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Organizing Memorabilia : Choosing What to Keep

Guest Author - Emily Wilska

Ah, memorabilia: those photos, cards, letters, mementos, and knickknacks that remind us of the people, places, and times in our lives we love best. Memorabilia can be a wonderful thing, but it can also grow to be overwhelming, and can sometimes seem nearly impossible to store in any remotely orderly way.

Fear not: there are ways of weeding out the mementos you truly want to keep and creating storage systems that will keep them safe, accessible, and contained. This week, we'll take a look at how to go about choosing the memorabilia that's most important to you; next week, we'll explore some storage systems and tools that will protect your memories for years to come.

Start slow and be kind
When it comes to sorting and weeding items with sentimental value, many traditional organizing tactics go out the window: asking "When was the last time I used this?" might be an effective way of deciding whether to keep a certain kitchen utensil, but it's not very useful when you're faced with a stack of old letters. Memorabilia often brings with it a raft of hidden emotions, and sorting through it can require the emotional equivalent of kid gloves.

Before you start sorting, try to prepare yourself for the feelings that might come up as you go through the mementos you've gathered. Consider enlisting an understanding friend or family member to lend a hand, or just to be with you as you sort. Don't try to go through all of your memorabilia at once; break down your sorting sessions into reasonable chunks and give yourself time to decompress as needed between sessions. Perhaps most importantly, be kind to yourself as you sort and weed. If you're feeling overwhelmed, stop; making rash decisions when you're confronted with too many emotions can cause much more harm than good.

Make "Why might I keep this?" your mantra
When you're ready to sort, get yourself in the habit of asking "Why might I keep this?" for each item you come across. This will help ease the decision making process, and may even give you some ideas as to what to do with the things you decide to hold onto.

There can be any number of answers to "Why might I keep this?" For example, you might keep a birthday card from a friend because it was handmade and features a poem written just for you. You might keep an old tea set from a grandmother because you love using it with special guests, and because it makes you feel connected to the gran who gave it to you. You might keep a photo of your father as a child because in it, he bears a striking resemblance to your own children, and you'd like to frame it next to their photos.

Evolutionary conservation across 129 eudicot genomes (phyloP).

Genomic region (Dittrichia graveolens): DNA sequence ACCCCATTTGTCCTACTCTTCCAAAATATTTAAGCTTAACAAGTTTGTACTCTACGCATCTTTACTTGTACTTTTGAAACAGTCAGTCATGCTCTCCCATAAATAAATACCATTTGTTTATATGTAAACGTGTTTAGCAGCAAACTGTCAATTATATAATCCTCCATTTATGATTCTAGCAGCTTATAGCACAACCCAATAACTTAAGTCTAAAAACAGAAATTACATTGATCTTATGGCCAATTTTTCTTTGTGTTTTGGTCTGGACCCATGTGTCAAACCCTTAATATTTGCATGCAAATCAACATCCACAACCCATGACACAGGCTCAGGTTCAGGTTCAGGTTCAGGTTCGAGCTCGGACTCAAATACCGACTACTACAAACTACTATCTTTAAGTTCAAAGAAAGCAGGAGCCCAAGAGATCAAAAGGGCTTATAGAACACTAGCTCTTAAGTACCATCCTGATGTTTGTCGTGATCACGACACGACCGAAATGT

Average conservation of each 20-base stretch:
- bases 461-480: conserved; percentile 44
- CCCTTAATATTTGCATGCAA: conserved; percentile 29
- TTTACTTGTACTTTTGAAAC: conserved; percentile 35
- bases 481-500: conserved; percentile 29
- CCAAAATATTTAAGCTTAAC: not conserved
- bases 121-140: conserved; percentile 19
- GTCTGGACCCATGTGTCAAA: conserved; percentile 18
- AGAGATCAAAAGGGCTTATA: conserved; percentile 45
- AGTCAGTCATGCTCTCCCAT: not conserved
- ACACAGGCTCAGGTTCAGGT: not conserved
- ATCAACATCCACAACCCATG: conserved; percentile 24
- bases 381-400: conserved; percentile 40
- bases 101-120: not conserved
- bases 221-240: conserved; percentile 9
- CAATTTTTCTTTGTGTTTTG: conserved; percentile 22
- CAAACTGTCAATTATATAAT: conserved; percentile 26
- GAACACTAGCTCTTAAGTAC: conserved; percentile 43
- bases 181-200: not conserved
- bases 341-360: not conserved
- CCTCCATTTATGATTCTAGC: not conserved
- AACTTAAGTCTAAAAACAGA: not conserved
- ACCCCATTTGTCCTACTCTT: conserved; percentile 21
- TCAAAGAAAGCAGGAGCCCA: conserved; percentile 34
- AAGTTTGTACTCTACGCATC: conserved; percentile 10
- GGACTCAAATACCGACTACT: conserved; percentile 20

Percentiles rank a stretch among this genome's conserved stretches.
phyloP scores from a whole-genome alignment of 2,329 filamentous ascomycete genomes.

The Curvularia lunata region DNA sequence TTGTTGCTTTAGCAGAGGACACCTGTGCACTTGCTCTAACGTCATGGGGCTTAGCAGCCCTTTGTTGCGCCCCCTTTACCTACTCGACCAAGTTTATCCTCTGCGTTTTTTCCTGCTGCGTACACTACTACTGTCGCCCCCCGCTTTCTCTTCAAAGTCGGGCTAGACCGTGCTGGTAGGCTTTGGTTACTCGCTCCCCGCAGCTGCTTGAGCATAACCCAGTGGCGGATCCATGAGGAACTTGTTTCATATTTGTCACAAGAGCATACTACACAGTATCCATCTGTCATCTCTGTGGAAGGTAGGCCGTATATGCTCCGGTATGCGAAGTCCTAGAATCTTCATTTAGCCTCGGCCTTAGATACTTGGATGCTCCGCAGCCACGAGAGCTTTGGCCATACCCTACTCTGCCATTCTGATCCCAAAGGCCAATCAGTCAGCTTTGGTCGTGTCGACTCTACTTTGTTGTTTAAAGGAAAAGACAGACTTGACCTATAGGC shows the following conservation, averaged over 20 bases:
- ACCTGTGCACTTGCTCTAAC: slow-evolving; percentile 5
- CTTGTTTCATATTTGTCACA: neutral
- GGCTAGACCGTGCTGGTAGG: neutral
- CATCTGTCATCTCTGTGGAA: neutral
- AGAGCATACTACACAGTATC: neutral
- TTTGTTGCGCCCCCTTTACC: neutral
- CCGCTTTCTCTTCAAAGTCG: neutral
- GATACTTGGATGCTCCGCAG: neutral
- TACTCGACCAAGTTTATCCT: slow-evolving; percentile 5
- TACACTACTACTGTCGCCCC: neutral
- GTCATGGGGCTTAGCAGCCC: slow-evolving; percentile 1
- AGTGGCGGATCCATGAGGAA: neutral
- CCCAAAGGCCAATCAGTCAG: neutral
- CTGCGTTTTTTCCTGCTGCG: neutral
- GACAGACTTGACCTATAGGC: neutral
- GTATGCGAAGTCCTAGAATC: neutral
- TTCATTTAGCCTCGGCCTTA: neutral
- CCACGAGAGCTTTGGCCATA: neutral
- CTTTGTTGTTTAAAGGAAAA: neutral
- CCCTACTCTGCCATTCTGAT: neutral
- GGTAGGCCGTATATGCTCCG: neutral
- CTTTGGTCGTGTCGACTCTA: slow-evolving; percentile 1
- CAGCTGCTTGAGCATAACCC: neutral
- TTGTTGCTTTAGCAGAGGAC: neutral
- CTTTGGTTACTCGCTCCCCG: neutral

Of course, you won't always have a positive--or any--answer to this question. If you find yourself holding onto things only because you feel you should, because they allow you to live in the past rather than the present, or out of spite for another family member, it may be time to let them go. Memorabilia that simply takes up space--or, worse, reminds you of bad memories or brings up negative feelings--probably doesn't deserve a place in your life.

Set some limits
With memorabilia, as with many other things, the more you keep, the less likely it is that everything in your collection will be meaningful, and the harder it'll be to find space for the pieces that are truly important to you. Setting some limits for how much of each kind of memento you'll keep can help make both sorting and storage easier.

Kids' artwork is a great example. If you were to keep every piece of art your children created--from the daily fingerpainting exercises to the elaborate collages--you'd quickly become overwhelmed. Moreover, trying to find the pieces you really loved would be much more difficult if it meant digging through dozens and dozens of works. If, on the other hand, you chose to keep for the long term a certain amount of artwork per child (perhaps a handful of favorites per year), you'd be sure to hold onto what was most meaningful.

Setting limits doesn't mean you need to be spartan in what you keep, or that you must force yourself to get rid of memorabilia that truly has value to you. Rather, it means focusing more on the quality of what you keep and less on the quantity.

Next steps
Sorting through your memorabilia, setting aside the things that hold meaning and positive memories for you, and letting go of the rest is an important and challenging first step. Once you've done that, the next step is to decide how and where to store or display your mementos. Be sure to check out next week's article, when we'll look at ways to keep your memories organized, safe, and easy to enjoy.
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Content copyright © 2014 by Emily Wilska. All rights reserved.
This content was written by Emily Wilska. If you wish to use this content in any manner, you need written permission. Contact Kelly Jayne McCann for details.

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